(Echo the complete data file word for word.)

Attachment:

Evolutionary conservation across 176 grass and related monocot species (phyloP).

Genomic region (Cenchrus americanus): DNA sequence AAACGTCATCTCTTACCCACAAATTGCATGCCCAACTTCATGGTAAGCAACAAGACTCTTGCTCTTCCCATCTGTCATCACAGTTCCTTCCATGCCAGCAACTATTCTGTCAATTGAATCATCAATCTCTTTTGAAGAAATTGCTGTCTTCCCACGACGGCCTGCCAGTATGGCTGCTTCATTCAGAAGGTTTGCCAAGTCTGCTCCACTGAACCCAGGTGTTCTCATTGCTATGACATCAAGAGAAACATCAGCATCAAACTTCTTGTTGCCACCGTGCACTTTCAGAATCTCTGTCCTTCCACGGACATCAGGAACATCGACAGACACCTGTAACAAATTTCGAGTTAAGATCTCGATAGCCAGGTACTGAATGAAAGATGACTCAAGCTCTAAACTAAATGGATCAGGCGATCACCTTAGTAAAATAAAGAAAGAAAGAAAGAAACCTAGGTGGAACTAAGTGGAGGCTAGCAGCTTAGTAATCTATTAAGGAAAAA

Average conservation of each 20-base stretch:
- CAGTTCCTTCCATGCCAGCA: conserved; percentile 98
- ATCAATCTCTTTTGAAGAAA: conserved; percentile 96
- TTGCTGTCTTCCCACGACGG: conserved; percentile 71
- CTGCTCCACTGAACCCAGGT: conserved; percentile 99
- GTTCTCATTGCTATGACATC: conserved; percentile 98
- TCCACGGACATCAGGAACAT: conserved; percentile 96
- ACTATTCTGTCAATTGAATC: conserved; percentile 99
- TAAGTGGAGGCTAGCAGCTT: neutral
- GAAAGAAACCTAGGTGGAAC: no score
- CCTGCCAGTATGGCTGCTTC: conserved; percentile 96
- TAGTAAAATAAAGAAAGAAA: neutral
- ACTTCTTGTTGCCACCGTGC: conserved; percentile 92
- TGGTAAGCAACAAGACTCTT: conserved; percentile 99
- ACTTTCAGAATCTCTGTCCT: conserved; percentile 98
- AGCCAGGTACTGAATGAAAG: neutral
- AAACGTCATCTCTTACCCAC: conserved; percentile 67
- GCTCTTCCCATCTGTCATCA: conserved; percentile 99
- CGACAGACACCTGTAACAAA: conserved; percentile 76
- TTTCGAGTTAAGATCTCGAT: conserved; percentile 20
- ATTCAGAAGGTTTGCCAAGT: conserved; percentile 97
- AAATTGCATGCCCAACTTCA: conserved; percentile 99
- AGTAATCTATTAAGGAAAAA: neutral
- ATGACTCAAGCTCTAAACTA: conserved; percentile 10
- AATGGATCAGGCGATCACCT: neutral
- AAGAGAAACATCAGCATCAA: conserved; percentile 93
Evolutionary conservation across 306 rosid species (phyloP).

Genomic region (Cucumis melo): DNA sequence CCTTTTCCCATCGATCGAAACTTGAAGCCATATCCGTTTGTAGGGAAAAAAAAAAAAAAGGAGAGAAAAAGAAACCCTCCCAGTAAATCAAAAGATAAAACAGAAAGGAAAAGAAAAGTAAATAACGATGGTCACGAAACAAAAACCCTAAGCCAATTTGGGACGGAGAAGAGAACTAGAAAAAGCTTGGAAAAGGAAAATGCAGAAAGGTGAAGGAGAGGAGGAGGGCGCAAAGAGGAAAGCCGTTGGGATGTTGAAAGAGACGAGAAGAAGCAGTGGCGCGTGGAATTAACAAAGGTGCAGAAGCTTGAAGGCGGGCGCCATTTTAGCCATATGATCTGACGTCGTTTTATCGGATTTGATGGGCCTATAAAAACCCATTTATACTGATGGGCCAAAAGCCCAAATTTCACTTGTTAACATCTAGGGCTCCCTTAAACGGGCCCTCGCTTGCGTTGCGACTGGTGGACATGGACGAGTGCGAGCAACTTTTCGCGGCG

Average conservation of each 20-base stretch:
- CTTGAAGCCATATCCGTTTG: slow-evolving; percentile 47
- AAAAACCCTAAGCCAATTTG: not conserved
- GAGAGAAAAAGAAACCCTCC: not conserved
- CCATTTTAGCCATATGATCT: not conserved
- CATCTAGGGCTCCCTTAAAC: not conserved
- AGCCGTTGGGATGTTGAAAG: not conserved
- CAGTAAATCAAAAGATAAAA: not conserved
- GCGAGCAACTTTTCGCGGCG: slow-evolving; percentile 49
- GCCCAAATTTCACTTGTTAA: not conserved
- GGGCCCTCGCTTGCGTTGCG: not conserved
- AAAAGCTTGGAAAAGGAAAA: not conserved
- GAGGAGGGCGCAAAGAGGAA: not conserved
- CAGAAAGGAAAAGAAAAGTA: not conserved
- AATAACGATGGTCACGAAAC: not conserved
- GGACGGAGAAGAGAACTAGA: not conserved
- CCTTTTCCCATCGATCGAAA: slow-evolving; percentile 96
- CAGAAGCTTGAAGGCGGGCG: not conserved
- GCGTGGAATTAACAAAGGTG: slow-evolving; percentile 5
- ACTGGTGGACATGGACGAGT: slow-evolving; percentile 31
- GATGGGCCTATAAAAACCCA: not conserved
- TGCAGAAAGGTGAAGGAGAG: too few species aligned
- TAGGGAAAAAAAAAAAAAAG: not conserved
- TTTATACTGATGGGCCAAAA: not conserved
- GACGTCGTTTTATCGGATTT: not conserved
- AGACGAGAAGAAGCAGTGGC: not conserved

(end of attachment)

Evolutionary conservation across 176 grass and related monocot species (phyloP).

Genomic region (Cenchrus americanus): DNA sequence AAACGTCATCTCTTACCCACAAATTGCATGCCCAACTTCATGGTAAGCAACAAGACTCTTGCTCTTCCCATCTGTCATCACAGTTCCTTCCATGCCAGCAACTATTCTGTCAATTGAATCATCAATCTCTTTTGAAGAAATTGCTGTCTTCCCACGACGGCCTGCCAGTATGGCTGCTTCATTCAGAAGGTTTGCCAAGTCTGCTCCACTGAACCCAGGTGTTCTCATTGCTATGACATCAAGAGAAACATCAGCATCAAACTTCTTGTTGCCACCGTGCACTTTCAGAATCTCTGTCCTTCCACGGACATCAGGAACATCGACAGACACCTGTAACAAATTTCGAGTTAAGATCTCGATAGCCAGGTACTGAATGAAAGATGACTCAAGCTCTAAACTAAATGGATCAGGCGATCACCTTAGTAAAATAAAGAAAGAAAGAAAGAAACCTAGGTGGAACTAAGTGGAGGCTAGCAGCTTAGTAATCTATTAAGGAAAAA

Average conservation of each 20-base stretch:
- CAGTTCCTTCCATGCCAGCA: conserved; percentile 98
- ATCAATCTCTTTTGAAGAAA: conserved; percentile 96
- TTGCTGTCTTCCCACGACGG: conserved; percentile 71
- CTGCTCCACTGAACCCAGGT: conserved; percentile 99
- GTTCTCATTGCTATGACATC: conserved; percentile 98
- TCCACGGACATCAGGAACAT: conserved; percentile 96
- ACTATTCTGTCAATTGAATC: conserved; percentile 99
- TAAGTGGAGGCTAGCAGCTT: neutral
- GAAAGAAACCTAGGTGGAAC: no score
- CCTGCCAGTATGGCTGCTTC: conserved; percentile 96
- TAGTAAAATAAAGAAAGAAA: neutral
- ACTTCTTGTTGCCACCGTGC: conserved; percentile 92
- TGGTAAGCAACAAGACTCTT: conserved; percentile 99
- ACTTTCAGAATCTCTGTCCT: conserved; percentile 98
- AGCCAGGTACTGAATGAAAG: neutral
- AAACGTCATCTCTTACCCAC: conserved; percentile 67
- GCTCTTCCCATCTGTCATCA: conserved; percentile 99
- CGACAGACACCTGTAACAAA: conserved; percentile 76
- TTTCGAGTTAAGATCTCGAT: conserved; percentile 20
- ATTCAGAAGGTTTGCCAAGT: conserved; percentile 97
- AAATTGCATGCCCAACTTCA: conserved; percentile 99
- AGTAATCTATTAAGGAAAAA: neutral
- ATGACTCAAGCTCTAAACTA: conserved; percentile 10
- AATGGATCAGGCGATCACCT: neutral
- AAGAGAAACATCAGCATCAA: conserved; percentile 93
Evolutionary conservation across 306 rosid species (phyloP).

Genomic region (Cucumis melo): DNA sequence CCTTTTCCCATCGATCGAAACTTGAAGCCATATCCGTTTGTAGGGAAAAAAAAAAAAAAGGAGAGAAAAAGAAACCCTCCCAGTAAATCAAAAGATAAAACAGAAAGGAAAAGAAAAGTAAATAACGATGGTCACGAAACAAAAACCCTAAGCCAATTTGGGACGGAGAAGAGAACTAGAAAAAGCTTGGAAAAGGAAAATGCAGAAAGGTGAAGGAGAGGAGGAGGGCGCAAAGAGGAAAGCCGTTGGGATGTTGAAAGAGACGAGAAGAAGCAGTGGCGCGTGGAATTAACAAAGGTGCAGAAGCTTGAAGGCGGGCGCCATTTTAGCCATATGATCTGACGTCGTTTTATCGGATTTGATGGGCCTATAAAAACCCATTTATACTGATGGGCCAAAAGCCCAAATTTCACTTGTTAACATCTAGGGCTCCCTTAAACGGGCCCTCGCTTGCGTTGCGACTGGTGGACATGGACGAGTGCGAGCAACTTTTCGCGGCG

Average conservation of each 20-base stretch:
- CTTGAAGCCATATCCGTTTG: slow-evolving; percentile 47
- AAAAACCCTAAGCCAATTTG: not conserved
- GAGAGAAAAAGAAACCCTCC: not conserved
- CCATTTTAGCCATATGATCT: not conserved
- CATCTAGGGCTCCCTTAAAC: not conserved
- AGCCGTTGGGATGTTGAAAG: not conserved
- CAGTAAATCAAAAGATAAAA: not conserved
- GCGAGCAACTTTTCGCGGCG: slow-evolving; percentile 49
- GCCCAAATTTCACTTGTTAA: not conserved
- GGGCCCTCGCTTGCGTTGCG: not conserved
- AAAAGCTTGGAAAAGGAAAA: not conserved
- GAGGAGGGCGCAAAGAGGAA: not conserved
- CAGAAAGGAAAAGAAAAGTA: not conserved
- AATAACGATGGTCACGAAAC: not conserved
- GGACGGAGAAGAGAACTAGA: not conserved
- CCTTTTCCCATCGATCGAAA: slow-evolving; percentile 96
- CAGAAGCTTGAAGGCGGGCG: not conserved
- GCGTGGAATTAACAAAGGTG: slow-evolving; percentile 5
- ACTGGTGGACATGGACGAGT: slow-evolving; percentile 31
- GATGGGCCTATAAAAACCCA: not conserved
- TGCAGAAAGGTGAAGGAGAG: too few species aligned
- TAGGGAAAAAAAAAAAAAAG: not conserved
- TTTATACTGATGGGCCAAAA: not conserved
- GACGTCGTTTTATCGGATTT: not conserved
- AGACGAGAAGAAGCAGTGGC: not conserved